Once the de­ci­sion was made to pull out the US-led troops in the be­lief that the USSR had been de­feated, the en­tire mil­i­tary junta of the time be­came re­dun­dant. Zia ul Haq and his close gen­er­als died when their plane was blown up. The killers were so des­per­ate that one of the youngest and most out­stand­ing am­bas­sadors of the US and a Bri­gadier Gen­eral also died as they were trav­el­ling with Zia ul Haq and other gen­er­als on the plane.

It is of­ten said that Gen­eral Pervez Mushar­raf took over af­ter a failed at­tempt of the then prime min­is­ter Nawaz Sharif to get rid of him by not al­low­ing his plane to land in Pak­istan. But some cyn­ics say Nawaz Sharif pro­vided an op­por­tu­nity to the mil­i­tary to top­ple his gov­ern­ment. The su­per­pow­ers may not have liked Pervez Mushar­raf ini­tially but he be­came their dar­ling af­ter he de­cided to be­come a part­ner in the US war against the Tal­iban regime in Afghanistan.

Pervez Mushar­raf got ‘red car­pet’ re­cep­tions in the US and other west­ern cap­i­tals for be­ing their front­line part­ner in ‘war against ter­ror­ism’. He was kept in power till the de­ci­sion was made to with­draw the ma­jor­ity of NATO troops from Afghanistan by 2014. To give le­git­i­macy to his rule, gen­eral elec­tions were held in Pak­istan. His exit from power looked a lit­tle strange to those who are not familiar with ‘con­spir­acy the­o­ries’. Some crit­ics say he had also be­come re­dun­dant like Zia ul Haq.

The for­ma­tion of an elected gov­ern­ment un­der Pervez Mushar­raf was a replica of the elected gov­ern­ment led by Mo­ham­mad Khan Junejo, which was termed a ‘le­git­imiza­tion of the Zia regime’ but an un­cer­e­mo­ni­ous dis­missal of the Junejo gov­ern­ment opened the Pan­dora’s Box.

Pak­istan’s join­ing hands with the US dur­ing the Zia era to re­pel the USSR and fight­ing a proxy war in Afghanistan gave var­i­ous ‘gifts’ to the coun­try. Th­ese in­cluded - re­li­gious ex­trem­ism, drugs and arms. The presently pre­vail­ing pre­car­i­ous law and or­der sit­u­a­tion in Pak­istan can be termed as a com­bi­na­tion of th­ese stated el­e­ments. The democ­racy as preva­lent to­day is also a hostage of th­ese el­e­ments.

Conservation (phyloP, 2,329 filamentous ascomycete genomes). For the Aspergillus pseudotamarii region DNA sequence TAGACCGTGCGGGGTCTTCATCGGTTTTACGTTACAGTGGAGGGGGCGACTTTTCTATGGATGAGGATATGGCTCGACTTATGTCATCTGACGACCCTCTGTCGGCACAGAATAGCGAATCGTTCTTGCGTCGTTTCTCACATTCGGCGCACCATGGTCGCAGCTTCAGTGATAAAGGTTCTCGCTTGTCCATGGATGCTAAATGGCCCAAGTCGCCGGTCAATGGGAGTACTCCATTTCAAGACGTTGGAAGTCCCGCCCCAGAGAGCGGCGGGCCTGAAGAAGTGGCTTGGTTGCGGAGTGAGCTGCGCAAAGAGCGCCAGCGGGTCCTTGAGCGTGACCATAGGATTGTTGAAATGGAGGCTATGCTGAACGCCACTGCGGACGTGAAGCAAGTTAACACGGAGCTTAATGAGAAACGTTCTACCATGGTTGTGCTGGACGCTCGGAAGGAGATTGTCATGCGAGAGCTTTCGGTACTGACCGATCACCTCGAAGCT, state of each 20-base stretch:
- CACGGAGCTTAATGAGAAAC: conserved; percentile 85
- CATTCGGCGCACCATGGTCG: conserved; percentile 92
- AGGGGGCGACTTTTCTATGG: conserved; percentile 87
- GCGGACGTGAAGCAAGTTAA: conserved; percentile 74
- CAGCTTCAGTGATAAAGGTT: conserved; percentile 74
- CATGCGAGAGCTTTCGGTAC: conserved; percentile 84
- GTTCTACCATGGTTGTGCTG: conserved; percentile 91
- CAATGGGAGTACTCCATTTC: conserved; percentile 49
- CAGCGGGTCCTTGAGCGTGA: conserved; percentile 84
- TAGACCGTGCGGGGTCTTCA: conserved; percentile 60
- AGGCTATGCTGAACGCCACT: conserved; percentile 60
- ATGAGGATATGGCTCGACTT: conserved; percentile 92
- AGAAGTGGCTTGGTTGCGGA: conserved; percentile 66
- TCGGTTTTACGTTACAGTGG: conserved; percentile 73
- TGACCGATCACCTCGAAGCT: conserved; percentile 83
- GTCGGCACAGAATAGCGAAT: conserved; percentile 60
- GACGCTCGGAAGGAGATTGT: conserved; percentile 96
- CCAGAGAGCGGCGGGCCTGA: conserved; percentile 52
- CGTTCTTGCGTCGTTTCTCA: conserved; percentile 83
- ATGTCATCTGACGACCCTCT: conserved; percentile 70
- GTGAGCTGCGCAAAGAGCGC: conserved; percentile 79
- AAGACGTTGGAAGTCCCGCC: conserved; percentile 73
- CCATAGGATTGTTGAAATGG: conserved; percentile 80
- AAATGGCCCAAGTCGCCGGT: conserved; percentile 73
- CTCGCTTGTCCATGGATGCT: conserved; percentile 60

Some po­lit­i­cal an­a­lysts say that dur­ing the lat­ter part of his regime and prior to the gen­eral elec­tions, Pervez Mushar­raf was ad­vised by the su­per­pow­ers to join hands with Be­nazir Bhutto to en­sure con­ti­nu­ity of demo­cratic rule in the coun­try as this would also pro­long his rule. Prior to her land­ing in Pak­istan, Be­nazir Bhutto was told to join hands with Pervez Mushar­raf.

But there were se­ri­ous dif­fer­ences be­tween Be­nazir Bhutto and Pervez Mushar­raf. She was later as­sas­si­nated and her wid­ower Asif Ali Zar­dari re­placed Pervez Mushar­raf as the Pres­i­dent of Pak­istan. It looked like a reen­act­ment of the as­sas­si­na­tion of Benigno Aquino in the Philip­pines and his widow Cory Aquino be­com­ing pres­i­dent of the coun­try.

Though, the in­fer­ence is highly sor­did but the fact is that politi­cians in Pak­istan know it very well that if they wish to come to power, they have to pur­sue the agenda of su­per­pow­ers and their lo­cal sup­port­ers. It is of­ten an elected or au­to­cratic gov­ern­ment but it re­mains in power due to the ex­ter­nal sup­port that in­cludes fi­nan­cial as­sis­tance from mul­ti­lat­eral donors like IMF, World Bank and Asian Devel­op­ment Bank or arms sup­plied in the name of ‘main­tain­ing min­i­mum de­ter­rence level’ against Pak­istan’s enemies.

Pak­istan has sur­vived many odds but the re­cent phe­nom­e­non of grow­ing ex­trem­ism, sec­tar­ian killing, elim­i­na­tion of po­lit­i­cal op­po­nents and even the killing of doc­tors and aca­demi­cians seems part of the grand agenda to plunge the coun­try deep into an­ar­chy. If the road to democ­racy leads from here, then it is quite a rough trail. The writer is an eco­nomic an­a­lyst. He writes for var­i­ous lo­cal and for­eign pub­li­ca­tions.

Pak­istan’s join­ing hands with the US dur­ing the Zia era to re­pel the USSR and fight­ing a proxy war in Afghanistan gave var­i­ous ‘gifts’ to the coun­try.